You barely have to read the news nowadays to know that Meta has become perhaps the leakiest and most scrutinized company in the world. Many of the leaks stem from the historically free-flowing access employees have to Workplace, which behaves like a more sanitized version of the real Facebook with a similar penchant for making things go viral. At the same time, the company’s headcount has continued to grow steadily: over 68,000 people now work at Meta full-time, up from 17,000 people at the end of 2016.
It’s within that context that Andrew Bosworth, one of Meta’s most powerful executives, wrote to employees one morning in late October.
“‘Be Open’ is one of our company values and I like to think that in my 15 years here I have lived up to that, if not even helped shape it somewhat,” he wrote in an internal post that was obtained by The Verge. “Perhaps it’s no surprise then that I am getting a lot of questions about my feelings as we reconsider how we manage information internally.”
A close confidant of Zuckerberg, Bosworth is seen by many as a cultural torchbearer inside of Meta. A prolific and sometimes controversial writer, he has personally been the subject of numerous leaked memos over the years. And with his recent promotion to chief technology officer, he is now over the division that makes Workplace and sells it to other companies.
“Serendipitous discovery of information internally is not the value for us it once was”
“I would be remiss if I didn’t acknowledge that we also have lost some of the good faith that once bound us as well,” Bosworth wrote in the post titled “Information and Effort.” “But even without the consideration, serendipitous discovery of information internally is not the value for us it once was. Not only because the cost has gone up but because the value has gone down as the odds of stumbling on useful information diminish.”
For many, Bosworth’s comments crystalized the reasoning behind the tightening of access to Workplace groups across the company: the employee base has grown too large to make the openness worth it. And even though Bosworth said in the comments that it wasn’t a response to a specific leak, it was clear the last few months of scandals had accelerated the change.
In Integrity, the new Umbrella tool created last month tries to strike a balance. It’s essentially a master list of employees in the Integrity organization, which now numbers just over 6,000, and people from related departments based on the company’s org structure, according to documents seen by The Verge. If you’re on the list, you are automatically approved to join a private Integrity group in Workplace for something like, say, combating fake accounts.
“The Umbrella encourages open collaboration while maintaining access to closed groups to individuals who work on Integrity issues as part of their day to day work,” one of the documents read. Others who need access to an Integrity group for a specific reason can request it through a specific form.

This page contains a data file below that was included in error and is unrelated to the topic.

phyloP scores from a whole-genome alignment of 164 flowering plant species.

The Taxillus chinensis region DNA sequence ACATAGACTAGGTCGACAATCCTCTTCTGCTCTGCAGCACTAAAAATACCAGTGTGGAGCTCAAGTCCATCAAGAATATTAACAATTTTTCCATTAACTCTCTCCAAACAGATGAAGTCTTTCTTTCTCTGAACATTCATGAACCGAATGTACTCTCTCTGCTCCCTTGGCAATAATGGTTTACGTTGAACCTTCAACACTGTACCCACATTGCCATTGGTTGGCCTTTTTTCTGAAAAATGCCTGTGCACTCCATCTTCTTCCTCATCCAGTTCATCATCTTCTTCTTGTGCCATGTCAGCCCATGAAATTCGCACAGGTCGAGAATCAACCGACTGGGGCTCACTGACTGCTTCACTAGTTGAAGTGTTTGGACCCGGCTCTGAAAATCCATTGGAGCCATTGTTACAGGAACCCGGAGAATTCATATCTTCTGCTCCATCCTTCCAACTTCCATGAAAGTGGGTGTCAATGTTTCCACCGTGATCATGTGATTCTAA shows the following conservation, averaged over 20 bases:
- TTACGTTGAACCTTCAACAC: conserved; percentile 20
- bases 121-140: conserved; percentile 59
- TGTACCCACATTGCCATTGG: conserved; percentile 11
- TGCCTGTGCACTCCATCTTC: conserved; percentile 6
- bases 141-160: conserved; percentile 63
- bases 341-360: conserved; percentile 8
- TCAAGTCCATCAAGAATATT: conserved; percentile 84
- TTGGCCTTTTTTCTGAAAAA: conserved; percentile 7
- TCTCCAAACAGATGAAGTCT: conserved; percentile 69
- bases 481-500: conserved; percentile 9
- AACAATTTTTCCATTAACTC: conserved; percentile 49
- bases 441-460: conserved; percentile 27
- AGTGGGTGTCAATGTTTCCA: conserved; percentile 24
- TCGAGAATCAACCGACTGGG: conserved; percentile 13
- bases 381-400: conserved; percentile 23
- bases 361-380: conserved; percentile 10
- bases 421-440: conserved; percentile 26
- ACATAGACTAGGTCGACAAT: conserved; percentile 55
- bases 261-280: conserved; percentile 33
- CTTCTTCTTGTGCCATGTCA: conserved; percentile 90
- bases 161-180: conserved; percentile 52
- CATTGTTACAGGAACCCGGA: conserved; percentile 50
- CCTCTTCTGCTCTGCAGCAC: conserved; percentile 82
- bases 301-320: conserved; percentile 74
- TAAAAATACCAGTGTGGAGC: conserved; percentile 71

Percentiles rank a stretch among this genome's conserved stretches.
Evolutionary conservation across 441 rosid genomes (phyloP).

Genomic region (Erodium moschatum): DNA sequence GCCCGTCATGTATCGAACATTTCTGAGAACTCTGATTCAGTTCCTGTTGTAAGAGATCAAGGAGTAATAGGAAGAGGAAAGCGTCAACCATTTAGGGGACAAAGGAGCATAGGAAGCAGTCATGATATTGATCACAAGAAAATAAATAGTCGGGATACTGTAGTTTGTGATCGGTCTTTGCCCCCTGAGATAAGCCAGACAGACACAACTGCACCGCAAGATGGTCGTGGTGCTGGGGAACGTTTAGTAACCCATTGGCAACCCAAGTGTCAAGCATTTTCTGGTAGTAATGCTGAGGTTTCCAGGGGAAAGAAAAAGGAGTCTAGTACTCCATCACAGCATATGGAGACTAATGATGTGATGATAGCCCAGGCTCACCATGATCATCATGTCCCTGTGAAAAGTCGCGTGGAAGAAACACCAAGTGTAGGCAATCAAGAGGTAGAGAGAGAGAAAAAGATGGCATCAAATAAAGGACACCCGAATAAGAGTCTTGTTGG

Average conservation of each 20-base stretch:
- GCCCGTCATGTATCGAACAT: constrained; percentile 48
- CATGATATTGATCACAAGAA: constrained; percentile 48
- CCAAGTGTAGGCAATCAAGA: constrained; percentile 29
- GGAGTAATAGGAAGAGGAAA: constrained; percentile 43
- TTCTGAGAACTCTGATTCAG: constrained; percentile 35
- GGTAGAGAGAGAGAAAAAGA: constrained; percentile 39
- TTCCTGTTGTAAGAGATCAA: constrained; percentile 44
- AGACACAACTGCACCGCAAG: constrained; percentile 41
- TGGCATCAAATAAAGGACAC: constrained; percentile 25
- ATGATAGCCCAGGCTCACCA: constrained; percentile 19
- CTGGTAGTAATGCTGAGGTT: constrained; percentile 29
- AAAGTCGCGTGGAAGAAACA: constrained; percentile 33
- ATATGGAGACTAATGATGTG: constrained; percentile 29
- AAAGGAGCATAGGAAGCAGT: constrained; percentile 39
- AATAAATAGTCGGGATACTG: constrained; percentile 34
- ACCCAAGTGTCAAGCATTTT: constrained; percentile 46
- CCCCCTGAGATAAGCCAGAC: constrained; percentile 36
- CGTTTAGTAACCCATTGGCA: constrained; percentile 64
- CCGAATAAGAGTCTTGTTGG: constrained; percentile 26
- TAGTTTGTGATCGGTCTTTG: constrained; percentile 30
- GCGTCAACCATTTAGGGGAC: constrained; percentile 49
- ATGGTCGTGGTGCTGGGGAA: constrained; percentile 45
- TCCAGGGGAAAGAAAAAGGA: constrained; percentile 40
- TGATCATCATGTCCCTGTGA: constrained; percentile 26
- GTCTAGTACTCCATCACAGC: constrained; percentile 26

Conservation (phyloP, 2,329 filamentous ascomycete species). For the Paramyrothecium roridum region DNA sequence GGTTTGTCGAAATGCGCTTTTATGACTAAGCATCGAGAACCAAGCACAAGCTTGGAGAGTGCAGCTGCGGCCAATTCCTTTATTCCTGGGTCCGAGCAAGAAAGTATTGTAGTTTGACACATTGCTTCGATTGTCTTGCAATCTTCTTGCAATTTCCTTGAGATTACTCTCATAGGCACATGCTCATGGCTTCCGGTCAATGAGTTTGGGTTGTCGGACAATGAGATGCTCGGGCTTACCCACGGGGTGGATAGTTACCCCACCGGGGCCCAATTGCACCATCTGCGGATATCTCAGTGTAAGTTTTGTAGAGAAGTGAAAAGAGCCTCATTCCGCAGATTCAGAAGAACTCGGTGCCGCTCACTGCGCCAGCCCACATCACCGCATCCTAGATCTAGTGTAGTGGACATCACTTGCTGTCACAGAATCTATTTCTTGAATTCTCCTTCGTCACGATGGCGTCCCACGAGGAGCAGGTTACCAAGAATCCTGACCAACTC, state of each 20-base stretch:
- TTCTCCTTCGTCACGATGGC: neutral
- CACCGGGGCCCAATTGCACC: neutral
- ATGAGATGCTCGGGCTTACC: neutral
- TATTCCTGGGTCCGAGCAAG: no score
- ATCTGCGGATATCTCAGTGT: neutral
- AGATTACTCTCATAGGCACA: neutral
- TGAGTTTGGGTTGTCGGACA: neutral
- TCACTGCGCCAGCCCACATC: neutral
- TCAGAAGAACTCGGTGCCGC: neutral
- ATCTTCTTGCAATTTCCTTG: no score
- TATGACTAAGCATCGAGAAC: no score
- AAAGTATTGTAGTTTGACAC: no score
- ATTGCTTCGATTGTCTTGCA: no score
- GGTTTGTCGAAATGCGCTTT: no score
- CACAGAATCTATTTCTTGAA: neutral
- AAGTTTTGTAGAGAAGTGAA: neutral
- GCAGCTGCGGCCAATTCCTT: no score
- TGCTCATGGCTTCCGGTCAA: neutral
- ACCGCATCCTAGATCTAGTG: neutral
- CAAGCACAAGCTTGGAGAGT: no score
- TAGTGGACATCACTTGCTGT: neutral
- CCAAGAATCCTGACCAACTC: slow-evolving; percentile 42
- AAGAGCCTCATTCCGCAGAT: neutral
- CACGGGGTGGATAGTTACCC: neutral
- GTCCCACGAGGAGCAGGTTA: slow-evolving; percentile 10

“I think it’s totally prudent and I think it will have a negative consequence for decision making”
Matt Perault, a former policy director for Facebook for almost nine years and current professor at University of North Carolina at Chapel Hill, thinks that the policy is long overdue. But he also said there could be negative side effects, since fewer people will have access to information that could make them better at their jobs. “I think it’s totally prudent and I think it will have a negative consequence for decision making,” he told me.
Employees in Meta’s Integrity org agree. I looked through dozens of comments on a Workplace post from last month announcing the shift to closed groups in Integrity — news that was earlier reported by The New York Times. The overwhelming majority of commenters disapproved of the move to make Integrity groups private.
“This is [an] extremely worrisome decision,” wrote one senior engineer in the comments. “As someone who has worked both inside and outside of Integrity, I commonly see the lack of understanding of the Integrity space and challenges by the rest of the company. It hinders our efforts of building safe products with integrity by design. Sandboxing and isolating integrity discussions will further widen that empathy gap and could ultimately harm our users in the long run.”
Others in the comments worried that walling off Integrity discussions on Workplace will marginalize the work and make it harder to collaborate with colleagues in other departments. Several made the point that the change could have the opposite of its intended effect by encouraging more leaks.